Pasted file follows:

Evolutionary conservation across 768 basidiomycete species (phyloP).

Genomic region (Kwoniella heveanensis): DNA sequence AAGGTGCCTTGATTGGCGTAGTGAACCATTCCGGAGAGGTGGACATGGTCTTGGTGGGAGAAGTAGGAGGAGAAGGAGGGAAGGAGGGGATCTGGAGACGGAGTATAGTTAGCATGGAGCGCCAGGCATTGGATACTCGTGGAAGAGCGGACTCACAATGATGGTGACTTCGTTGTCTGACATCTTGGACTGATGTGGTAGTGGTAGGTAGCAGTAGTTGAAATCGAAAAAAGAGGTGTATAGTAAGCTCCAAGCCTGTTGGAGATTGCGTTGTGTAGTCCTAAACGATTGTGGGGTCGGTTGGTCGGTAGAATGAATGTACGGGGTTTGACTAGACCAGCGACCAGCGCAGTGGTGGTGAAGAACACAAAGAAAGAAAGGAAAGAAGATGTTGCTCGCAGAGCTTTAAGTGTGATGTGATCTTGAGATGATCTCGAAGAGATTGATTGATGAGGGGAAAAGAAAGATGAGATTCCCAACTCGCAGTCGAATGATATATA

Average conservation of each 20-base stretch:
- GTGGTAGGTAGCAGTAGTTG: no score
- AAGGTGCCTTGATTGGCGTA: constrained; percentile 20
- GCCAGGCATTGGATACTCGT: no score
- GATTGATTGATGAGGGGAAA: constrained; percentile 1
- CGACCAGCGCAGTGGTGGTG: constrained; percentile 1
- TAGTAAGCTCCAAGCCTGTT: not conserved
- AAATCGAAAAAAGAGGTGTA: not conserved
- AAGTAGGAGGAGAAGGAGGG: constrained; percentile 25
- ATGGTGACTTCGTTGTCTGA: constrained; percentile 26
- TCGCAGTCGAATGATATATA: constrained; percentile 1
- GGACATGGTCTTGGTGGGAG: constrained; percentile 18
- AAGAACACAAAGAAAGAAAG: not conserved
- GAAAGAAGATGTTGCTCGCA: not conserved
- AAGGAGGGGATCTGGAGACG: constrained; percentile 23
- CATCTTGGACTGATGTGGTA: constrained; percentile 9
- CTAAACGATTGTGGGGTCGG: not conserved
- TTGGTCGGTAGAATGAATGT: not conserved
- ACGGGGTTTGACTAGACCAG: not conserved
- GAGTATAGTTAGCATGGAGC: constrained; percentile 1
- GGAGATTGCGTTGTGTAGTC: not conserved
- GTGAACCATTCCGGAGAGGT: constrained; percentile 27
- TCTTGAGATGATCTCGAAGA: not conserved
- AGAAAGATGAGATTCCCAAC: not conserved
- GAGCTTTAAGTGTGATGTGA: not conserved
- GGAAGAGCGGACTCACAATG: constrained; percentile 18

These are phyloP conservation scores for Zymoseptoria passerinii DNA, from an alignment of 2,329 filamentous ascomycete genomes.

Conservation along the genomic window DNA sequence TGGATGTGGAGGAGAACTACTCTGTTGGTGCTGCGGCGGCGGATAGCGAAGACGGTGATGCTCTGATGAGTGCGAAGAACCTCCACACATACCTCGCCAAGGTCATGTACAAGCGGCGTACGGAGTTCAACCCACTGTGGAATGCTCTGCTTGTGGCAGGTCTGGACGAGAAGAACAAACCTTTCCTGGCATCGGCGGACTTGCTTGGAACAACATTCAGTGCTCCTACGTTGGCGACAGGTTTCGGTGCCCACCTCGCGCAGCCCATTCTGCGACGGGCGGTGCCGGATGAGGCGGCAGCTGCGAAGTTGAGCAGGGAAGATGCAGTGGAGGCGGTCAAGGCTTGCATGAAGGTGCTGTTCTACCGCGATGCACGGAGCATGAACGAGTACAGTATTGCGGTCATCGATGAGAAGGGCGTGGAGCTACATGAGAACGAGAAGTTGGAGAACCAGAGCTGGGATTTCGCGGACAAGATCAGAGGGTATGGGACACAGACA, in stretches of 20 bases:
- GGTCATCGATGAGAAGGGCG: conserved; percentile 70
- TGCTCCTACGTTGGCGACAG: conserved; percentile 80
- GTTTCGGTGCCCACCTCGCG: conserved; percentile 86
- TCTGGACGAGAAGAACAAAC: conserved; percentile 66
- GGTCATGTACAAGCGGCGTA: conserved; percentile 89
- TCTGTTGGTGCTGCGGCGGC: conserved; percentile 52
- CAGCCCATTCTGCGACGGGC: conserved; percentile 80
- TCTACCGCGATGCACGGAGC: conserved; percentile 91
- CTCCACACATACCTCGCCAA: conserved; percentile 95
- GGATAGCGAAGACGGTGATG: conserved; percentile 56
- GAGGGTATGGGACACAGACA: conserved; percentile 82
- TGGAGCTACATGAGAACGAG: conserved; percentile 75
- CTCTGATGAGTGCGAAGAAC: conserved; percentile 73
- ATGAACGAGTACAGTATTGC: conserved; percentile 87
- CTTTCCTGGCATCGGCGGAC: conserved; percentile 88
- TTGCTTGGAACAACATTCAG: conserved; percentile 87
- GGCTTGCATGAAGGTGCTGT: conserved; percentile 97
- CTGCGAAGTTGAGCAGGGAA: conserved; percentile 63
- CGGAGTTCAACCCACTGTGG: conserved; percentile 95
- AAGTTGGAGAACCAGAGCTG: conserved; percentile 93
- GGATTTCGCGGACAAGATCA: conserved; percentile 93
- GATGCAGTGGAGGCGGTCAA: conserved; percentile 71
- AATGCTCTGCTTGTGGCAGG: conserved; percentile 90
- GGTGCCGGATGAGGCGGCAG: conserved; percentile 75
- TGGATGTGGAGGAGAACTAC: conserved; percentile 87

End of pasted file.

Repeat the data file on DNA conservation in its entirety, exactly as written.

Evolutionary conservation across 768 basidiomycete species (phyloP).

Genomic region (Kwoniella heveanensis): DNA sequence AAGGTGCCTTGATTGGCGTAGTGAACCATTCCGGAGAGGTGGACATGGTCTTGGTGGGAGAAGTAGGAGGAGAAGGAGGGAAGGAGGGGATCTGGAGACGGAGTATAGTTAGCATGGAGCGCCAGGCATTGGATACTCGTGGAAGAGCGGACTCACAATGATGGTGACTTCGTTGTCTGACATCTTGGACTGATGTGGTAGTGGTAGGTAGCAGTAGTTGAAATCGAAAAAAGAGGTGTATAGTAAGCTCCAAGCCTGTTGGAGATTGCGTTGTGTAGTCCTAAACGATTGTGGGGTCGGTTGGTCGGTAGAATGAATGTACGGGGTTTGACTAGACCAGCGACCAGCGCAGTGGTGGTGAAGAACACAAAGAAAGAAAGGAAAGAAGATGTTGCTCGCAGAGCTTTAAGTGTGATGTGATCTTGAGATGATCTCGAAGAGATTGATTGATGAGGGGAAAAGAAAGATGAGATTCCCAACTCGCAGTCGAATGATATATA

Average conservation of each 20-base stretch:
- GTGGTAGGTAGCAGTAGTTG: no score
- AAGGTGCCTTGATTGGCGTA: constrained; percentile 20
- GCCAGGCATTGGATACTCGT: no score
- GATTGATTGATGAGGGGAAA: constrained; percentile 1
- CGACCAGCGCAGTGGTGGTG: constrained; percentile 1
- TAGTAAGCTCCAAGCCTGTT: not conserved
- AAATCGAAAAAAGAGGTGTA: not conserved
- AAGTAGGAGGAGAAGGAGGG: constrained; percentile 25
- ATGGTGACTTCGTTGTCTGA: constrained; percentile 26
- TCGCAGTCGAATGATATATA: constrained; percentile 1
- GGACATGGTCTTGGTGGGAG: constrained; percentile 18
- AAGAACACAAAGAAAGAAAG: not conserved
- GAAAGAAGATGTTGCTCGCA: not conserved
- AAGGAGGGGATCTGGAGACG: constrained; percentile 23
- CATCTTGGACTGATGTGGTA: constrained; percentile 9
- CTAAACGATTGTGGGGTCGG: not conserved
- TTGGTCGGTAGAATGAATGT: not conserved
- ACGGGGTTTGACTAGACCAG: not conserved
- GAGTATAGTTAGCATGGAGC: constrained; percentile 1
- GGAGATTGCGTTGTGTAGTC: not conserved
- GTGAACCATTCCGGAGAGGT: constrained; percentile 27
- TCTTGAGATGATCTCGAAGA: not conserved
- AGAAAGATGAGATTCCCAAC: not conserved
- GAGCTTTAAGTGTGATGTGA: not conserved
- GGAAGAGCGGACTCACAATG: constrained; percentile 18

These are phyloP conservation scores for Zymoseptoria passerinii DNA, from an alignment of 2,329 filamentous ascomycete genomes.

Conservation along the genomic window DNA sequence TGGATGTGGAGGAGAACTACTCTGTTGGTGCTGCGGCGGCGGATAGCGAAGACGGTGATGCTCTGATGAGTGCGAAGAACCTCCACACATACCTCGCCAAGGTCATGTACAAGCGGCGTACGGAGTTCAACCCACTGTGGAATGCTCTGCTTGTGGCAGGTCTGGACGAGAAGAACAAACCTTTCCTGGCATCGGCGGACTTGCTTGGAACAACATTCAGTGCTCCTACGTTGGCGACAGGTTTCGGTGCCCACCTCGCGCAGCCCATTCTGCGACGGGCGGTGCCGGATGAGGCGGCAGCTGCGAAGTTGAGCAGGGAAGATGCAGTGGAGGCGGTCAAGGCTTGCATGAAGGTGCTGTTCTACCGCGATGCACGGAGCATGAACGAGTACAGTATTGCGGTCATCGATGAGAAGGGCGTGGAGCTACATGAGAACGAGAAGTTGGAGAACCAGAGCTGGGATTTCGCGGACAAGATCAGAGGGTATGGGACACAGACA, in stretches of 20 bases:
- GGTCATCGATGAGAAGGGCG: conserved; percentile 70
- TGCTCCTACGTTGGCGACAG: conserved; percentile 80
- GTTTCGGTGCCCACCTCGCG: conserved; percentile 86
- TCTGGACGAGAAGAACAAAC: conserved; percentile 66
- GGTCATGTACAAGCGGCGTA: conserved; percentile 89
- TCTGTTGGTGCTGCGGCGGC: conserved; percentile 52
- CAGCCCATTCTGCGACGGGC: conserved; percentile 80
- TCTACCGCGATGCACGGAGC: conserved; percentile 91
- CTCCACACATACCTCGCCAA: conserved; percentile 95
- GGATAGCGAAGACGGTGATG: conserved; percentile 56
- GAGGGTATGGGACACAGACA: conserved; percentile 82
- TGGAGCTACATGAGAACGAG: conserved; percentile 75
- CTCTGATGAGTGCGAAGAAC: conserved; percentile 73
- ATGAACGAGTACAGTATTGC: conserved; percentile 87
- CTTTCCTGGCATCGGCGGAC: conserved; percentile 88
- TTGCTTGGAACAACATTCAG: conserved; percentile 87
- GGCTTGCATGAAGGTGCTGT: conserved; percentile 97
- CTGCGAAGTTGAGCAGGGAA: conserved; percentile 63
- CGGAGTTCAACCCACTGTGG: conserved; percentile 95
- AAGTTGGAGAACCAGAGCTG: conserved; percentile 93
- GGATTTCGCGGACAAGATCA: conserved; percentile 93
- GATGCAGTGGAGGCGGTCAA: conserved; percentile 71
- AATGCTCTGCTTGTGGCAGG: conserved; percentile 90
- GGTGCCGGATGAGGCGGCAG: conserved; percentile 75
- TGGATGTGGAGGAGAACTAC: conserved; percentile 87